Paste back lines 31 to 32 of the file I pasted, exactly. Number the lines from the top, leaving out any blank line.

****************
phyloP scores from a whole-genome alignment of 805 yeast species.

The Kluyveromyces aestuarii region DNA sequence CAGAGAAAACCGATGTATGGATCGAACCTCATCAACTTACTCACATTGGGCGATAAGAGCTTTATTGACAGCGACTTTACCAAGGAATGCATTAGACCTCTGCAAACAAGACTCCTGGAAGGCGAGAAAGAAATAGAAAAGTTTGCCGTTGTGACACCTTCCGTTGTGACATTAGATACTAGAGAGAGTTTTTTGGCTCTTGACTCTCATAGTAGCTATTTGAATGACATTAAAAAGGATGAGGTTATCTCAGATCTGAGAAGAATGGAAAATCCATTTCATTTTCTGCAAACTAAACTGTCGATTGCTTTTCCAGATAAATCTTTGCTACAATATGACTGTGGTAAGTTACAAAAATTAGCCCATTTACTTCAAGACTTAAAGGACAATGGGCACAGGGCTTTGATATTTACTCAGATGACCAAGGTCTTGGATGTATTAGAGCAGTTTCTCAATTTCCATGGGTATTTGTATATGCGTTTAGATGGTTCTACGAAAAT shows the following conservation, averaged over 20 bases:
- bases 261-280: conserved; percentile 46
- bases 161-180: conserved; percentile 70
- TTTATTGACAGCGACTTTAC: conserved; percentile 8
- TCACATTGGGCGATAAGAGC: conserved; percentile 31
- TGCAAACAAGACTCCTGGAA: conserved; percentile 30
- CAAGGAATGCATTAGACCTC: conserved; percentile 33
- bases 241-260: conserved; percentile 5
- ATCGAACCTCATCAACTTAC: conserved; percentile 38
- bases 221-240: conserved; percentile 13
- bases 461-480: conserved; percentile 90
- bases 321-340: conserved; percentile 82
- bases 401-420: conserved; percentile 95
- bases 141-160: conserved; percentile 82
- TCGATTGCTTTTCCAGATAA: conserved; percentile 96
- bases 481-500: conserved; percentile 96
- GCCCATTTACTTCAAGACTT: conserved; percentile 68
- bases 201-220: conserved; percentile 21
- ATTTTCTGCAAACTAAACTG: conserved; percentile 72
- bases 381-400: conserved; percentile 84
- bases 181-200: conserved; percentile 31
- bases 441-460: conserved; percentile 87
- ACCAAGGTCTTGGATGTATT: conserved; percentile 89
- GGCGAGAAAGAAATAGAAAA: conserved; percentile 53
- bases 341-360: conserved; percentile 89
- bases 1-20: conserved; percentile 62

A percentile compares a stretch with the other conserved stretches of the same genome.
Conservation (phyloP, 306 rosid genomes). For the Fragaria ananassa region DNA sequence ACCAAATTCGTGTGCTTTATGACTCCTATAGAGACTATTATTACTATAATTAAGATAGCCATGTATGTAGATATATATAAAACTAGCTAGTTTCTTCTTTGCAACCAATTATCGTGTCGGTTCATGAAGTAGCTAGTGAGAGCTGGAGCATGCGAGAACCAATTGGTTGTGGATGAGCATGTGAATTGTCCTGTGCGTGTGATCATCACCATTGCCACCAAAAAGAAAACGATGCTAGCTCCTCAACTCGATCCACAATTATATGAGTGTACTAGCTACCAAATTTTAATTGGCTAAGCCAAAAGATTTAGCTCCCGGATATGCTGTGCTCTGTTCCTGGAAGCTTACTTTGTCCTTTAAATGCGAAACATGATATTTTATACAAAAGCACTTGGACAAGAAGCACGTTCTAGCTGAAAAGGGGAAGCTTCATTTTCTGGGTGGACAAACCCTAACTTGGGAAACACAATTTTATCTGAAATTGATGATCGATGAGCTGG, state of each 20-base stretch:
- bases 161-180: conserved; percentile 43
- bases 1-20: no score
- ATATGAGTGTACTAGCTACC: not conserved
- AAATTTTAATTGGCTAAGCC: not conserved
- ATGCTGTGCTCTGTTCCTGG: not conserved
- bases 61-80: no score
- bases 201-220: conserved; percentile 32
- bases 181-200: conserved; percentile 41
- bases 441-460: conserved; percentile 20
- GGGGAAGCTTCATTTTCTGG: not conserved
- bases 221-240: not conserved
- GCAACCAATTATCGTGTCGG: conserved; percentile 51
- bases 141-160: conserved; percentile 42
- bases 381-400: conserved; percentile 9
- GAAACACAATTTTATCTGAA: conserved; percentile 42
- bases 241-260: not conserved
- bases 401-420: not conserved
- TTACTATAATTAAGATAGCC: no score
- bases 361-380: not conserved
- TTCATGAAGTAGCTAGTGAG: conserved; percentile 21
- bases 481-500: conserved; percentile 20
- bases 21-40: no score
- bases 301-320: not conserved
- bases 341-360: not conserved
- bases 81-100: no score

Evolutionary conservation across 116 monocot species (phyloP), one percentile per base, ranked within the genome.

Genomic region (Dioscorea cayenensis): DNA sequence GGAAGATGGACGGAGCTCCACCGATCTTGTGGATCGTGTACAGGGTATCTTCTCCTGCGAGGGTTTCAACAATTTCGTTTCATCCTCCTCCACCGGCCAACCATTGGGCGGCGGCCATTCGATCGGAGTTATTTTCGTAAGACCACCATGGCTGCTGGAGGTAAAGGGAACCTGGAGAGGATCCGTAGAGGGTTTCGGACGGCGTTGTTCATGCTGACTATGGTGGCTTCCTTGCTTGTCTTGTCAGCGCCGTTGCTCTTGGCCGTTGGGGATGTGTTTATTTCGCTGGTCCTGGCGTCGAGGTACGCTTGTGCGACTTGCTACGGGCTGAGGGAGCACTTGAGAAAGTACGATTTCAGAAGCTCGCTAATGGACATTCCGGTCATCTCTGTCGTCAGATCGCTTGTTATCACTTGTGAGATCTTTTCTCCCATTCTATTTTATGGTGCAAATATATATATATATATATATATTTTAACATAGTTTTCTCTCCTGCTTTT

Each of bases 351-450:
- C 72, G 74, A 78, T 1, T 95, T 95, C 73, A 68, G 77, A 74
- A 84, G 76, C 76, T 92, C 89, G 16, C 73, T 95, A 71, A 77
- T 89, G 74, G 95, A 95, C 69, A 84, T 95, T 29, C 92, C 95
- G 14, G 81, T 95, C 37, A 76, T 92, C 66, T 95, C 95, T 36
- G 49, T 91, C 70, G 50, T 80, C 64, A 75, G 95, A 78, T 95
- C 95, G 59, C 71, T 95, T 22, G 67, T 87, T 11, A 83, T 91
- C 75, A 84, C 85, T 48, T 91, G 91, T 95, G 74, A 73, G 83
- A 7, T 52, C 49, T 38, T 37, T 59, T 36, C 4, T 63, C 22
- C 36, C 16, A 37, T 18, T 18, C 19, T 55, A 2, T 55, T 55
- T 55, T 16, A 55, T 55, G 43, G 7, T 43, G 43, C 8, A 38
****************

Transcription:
- bases 1-20: no score
- ATATGAGTGTACTAGCTACC: not conserved